Reamer’s Hotel (now a parking lot), East Broad Way at Loudoun Street, Lovettsville, Virginia
Reamer’s Hotel is the two-story building with a second-floor balcony railing, on the south (right hand) side of the street.
May 7, 2013
Lovettsville got its second Civil War Trails sign last Saturday. A crowd of residents and Civil War fans gathered at the small parking lot opposite Lovettsville Pizza and Subs at the intersection of East Broad Way and Loudoun Street, the historic location of the former establishment, known as Reamer’s Hotel or the Lovettsville Hotel.
Ed Spannaus, secretary of the Lovettsville Historical Society and Jim Morgan, of the Loudoun County Civil War Sesquicentennial Committee, spoke during the dedication. The sign was a partnership between the town, the historical society and the sesquicentennial committee.
Titled “Lovettsville in the Civil War: Union Gateway to Virginia,” the marker describes Lovettsville and the Potomac River crossing two miles north of town as a critical transportation point for Union troop movement in and out of Virginia during the 1861-1865 conflict. The Confederates’ preferred Potomac crossings were downstream of the town. The sign also quotes first-person accounts of the town during that time.
Two of the largest Union troop movements occurred after the battles of Antietam and Gettysburg, when several generals made Lovettsville their headquarters. The Army of the Potomac crossed into Lovettsville after the September 1862 Battle of Antietam. Union Gen. Alfred Pleasonton’s cavalry and Gen. Ambrose E. Burnside’s IX Corps occupied the town, spending a night at the hotel. Gen. George B. McClellan also passed through Lovettsville with the army following the Battle of Gettysburg.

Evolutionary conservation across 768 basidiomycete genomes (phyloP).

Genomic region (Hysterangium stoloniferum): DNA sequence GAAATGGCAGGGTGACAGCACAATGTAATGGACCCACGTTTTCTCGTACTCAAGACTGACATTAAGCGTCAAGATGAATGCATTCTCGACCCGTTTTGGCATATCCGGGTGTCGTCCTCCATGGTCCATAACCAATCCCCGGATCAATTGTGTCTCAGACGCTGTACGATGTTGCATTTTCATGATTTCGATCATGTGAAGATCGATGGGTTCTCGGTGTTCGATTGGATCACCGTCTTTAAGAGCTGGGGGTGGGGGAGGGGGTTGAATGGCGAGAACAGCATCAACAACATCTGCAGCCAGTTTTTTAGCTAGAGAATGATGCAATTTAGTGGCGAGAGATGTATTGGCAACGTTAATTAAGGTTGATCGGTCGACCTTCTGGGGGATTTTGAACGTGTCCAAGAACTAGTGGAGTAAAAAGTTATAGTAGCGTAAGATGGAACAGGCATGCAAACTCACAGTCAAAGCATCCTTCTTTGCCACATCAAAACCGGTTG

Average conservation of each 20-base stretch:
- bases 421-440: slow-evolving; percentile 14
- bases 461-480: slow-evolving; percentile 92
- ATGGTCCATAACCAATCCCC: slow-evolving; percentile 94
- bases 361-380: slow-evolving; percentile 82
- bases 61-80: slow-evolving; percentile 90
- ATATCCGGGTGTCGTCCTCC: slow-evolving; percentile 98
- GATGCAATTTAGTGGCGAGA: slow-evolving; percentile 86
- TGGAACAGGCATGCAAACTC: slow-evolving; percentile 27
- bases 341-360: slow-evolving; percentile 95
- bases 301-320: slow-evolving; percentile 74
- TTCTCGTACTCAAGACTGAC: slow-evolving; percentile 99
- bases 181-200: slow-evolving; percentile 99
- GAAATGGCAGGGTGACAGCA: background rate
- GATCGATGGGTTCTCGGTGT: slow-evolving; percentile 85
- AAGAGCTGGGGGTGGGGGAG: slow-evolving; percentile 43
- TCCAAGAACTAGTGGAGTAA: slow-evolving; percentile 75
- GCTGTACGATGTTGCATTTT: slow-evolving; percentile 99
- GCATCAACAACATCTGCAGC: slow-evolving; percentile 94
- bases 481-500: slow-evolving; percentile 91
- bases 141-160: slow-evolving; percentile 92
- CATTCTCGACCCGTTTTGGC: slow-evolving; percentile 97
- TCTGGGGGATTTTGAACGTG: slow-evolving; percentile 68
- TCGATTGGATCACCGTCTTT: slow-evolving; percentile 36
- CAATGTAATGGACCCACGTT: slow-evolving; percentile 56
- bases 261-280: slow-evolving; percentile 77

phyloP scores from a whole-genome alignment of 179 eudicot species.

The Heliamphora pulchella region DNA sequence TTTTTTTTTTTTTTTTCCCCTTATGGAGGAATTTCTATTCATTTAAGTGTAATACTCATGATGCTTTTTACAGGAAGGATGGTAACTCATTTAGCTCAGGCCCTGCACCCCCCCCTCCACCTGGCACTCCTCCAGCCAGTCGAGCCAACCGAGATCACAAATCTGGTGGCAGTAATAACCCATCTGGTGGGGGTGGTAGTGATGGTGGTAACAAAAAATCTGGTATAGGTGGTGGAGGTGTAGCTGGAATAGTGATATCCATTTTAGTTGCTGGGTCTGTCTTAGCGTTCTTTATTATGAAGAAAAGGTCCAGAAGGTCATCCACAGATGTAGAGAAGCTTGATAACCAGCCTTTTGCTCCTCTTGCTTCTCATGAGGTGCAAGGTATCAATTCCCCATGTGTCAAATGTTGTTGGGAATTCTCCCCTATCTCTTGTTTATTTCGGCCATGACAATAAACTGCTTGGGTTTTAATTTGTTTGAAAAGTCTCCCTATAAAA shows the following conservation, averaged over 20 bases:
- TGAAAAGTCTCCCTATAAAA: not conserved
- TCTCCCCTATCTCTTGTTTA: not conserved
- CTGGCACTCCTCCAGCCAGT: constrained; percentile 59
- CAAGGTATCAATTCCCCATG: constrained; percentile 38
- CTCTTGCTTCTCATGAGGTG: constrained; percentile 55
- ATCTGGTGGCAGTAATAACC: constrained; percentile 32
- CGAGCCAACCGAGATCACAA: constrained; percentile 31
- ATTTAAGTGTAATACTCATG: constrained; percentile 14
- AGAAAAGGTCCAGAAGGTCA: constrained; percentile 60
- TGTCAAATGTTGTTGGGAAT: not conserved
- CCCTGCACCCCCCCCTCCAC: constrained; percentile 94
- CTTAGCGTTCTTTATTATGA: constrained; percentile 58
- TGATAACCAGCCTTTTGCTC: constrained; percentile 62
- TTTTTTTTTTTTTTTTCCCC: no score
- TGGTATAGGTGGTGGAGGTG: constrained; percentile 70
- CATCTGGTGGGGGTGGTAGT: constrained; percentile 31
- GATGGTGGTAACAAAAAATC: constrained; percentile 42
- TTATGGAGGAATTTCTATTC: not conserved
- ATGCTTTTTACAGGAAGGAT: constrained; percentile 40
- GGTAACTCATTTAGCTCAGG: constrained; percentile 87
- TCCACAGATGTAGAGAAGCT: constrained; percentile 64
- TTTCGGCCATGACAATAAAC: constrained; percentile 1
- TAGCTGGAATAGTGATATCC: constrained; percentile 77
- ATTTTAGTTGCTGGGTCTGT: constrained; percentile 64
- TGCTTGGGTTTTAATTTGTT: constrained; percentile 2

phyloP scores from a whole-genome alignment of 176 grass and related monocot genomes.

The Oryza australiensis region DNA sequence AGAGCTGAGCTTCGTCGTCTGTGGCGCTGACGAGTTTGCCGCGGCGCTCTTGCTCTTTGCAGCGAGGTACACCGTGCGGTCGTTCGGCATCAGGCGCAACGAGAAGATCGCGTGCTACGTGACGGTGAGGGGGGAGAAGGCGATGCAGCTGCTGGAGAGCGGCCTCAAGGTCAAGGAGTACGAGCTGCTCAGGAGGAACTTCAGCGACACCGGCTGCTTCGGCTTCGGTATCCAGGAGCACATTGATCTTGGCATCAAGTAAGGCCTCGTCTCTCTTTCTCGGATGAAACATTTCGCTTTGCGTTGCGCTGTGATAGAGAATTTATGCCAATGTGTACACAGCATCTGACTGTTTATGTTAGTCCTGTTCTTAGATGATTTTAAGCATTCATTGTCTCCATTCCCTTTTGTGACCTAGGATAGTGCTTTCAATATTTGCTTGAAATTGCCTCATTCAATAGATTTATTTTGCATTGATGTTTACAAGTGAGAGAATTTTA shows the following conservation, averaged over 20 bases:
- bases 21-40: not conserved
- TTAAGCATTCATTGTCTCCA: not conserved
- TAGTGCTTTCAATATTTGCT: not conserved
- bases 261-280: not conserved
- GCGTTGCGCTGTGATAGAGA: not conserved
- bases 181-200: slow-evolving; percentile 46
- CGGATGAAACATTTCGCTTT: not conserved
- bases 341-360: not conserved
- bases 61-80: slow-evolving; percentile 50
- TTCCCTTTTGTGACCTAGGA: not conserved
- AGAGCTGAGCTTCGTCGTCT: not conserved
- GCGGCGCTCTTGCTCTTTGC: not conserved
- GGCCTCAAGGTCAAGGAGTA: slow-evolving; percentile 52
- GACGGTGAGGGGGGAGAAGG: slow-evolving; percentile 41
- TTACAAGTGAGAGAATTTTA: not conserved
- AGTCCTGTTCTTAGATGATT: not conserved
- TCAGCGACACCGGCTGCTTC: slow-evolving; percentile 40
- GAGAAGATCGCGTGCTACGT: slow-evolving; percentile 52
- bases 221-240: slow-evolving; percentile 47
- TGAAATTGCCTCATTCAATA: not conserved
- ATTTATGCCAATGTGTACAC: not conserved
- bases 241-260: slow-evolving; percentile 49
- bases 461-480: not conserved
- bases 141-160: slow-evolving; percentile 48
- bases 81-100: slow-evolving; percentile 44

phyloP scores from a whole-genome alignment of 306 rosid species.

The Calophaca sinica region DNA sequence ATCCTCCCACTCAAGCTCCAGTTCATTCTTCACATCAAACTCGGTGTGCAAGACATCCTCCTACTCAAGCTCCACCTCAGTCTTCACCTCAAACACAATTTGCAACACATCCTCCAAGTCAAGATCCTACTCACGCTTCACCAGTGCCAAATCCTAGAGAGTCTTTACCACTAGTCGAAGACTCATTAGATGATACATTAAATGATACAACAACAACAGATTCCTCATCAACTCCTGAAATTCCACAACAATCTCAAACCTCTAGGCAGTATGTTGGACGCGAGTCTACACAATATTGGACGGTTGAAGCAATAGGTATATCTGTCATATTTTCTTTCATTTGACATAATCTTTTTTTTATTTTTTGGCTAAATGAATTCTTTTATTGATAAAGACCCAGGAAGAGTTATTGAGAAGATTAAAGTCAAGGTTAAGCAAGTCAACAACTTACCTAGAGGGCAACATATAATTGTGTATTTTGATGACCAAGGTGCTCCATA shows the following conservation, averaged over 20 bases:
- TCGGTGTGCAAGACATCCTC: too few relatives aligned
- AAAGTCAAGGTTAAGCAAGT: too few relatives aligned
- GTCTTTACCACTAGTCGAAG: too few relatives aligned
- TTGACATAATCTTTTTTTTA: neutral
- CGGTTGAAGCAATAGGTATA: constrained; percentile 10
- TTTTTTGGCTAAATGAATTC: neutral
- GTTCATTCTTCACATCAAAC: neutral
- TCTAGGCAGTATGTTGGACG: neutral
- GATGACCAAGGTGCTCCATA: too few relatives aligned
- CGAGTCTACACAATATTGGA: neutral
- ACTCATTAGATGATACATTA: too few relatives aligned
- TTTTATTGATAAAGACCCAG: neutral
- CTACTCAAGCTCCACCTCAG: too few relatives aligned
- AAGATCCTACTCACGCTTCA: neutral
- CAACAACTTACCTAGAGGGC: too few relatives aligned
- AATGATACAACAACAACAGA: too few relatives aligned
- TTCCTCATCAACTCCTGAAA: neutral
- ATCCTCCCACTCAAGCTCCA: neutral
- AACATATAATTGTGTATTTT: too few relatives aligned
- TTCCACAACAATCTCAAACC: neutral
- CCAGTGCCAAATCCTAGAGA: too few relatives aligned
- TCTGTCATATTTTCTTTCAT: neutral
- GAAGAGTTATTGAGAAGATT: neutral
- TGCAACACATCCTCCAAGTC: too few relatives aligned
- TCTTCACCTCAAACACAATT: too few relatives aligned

Period descriptions of Lovettsville gave opposing opinions on its qualities. Army nurse Sara Emma Edmonds likened Lovettsville to “a pretty little village reminding one of New England.” A New York newspaper correspondent, however, took a more dim view of the pro-Union settlement, calling it “a dreary little Virginia village.” But, May 3, 1865, the Unionists in the area celebrated when the 25th New York Cavalry conducted what the New York Sunday Mercury called “”the first hoisting of the Stars and Stripes in the County of Loudoun since the outbreak of the Rebellion.”” A crowd, described as “immense,” celebrated with dancing and a military band at the hotel.
And the Stars and Stripes was hoisted again last Saturday in commemoration of that celebration as Spannaus and Morgan held it in front of the new sign last Saturday, along with Tracy Gillespie, a member of the Loudoun County Civil War Sesquicentennial Committee.
See also Lovettsville Historic District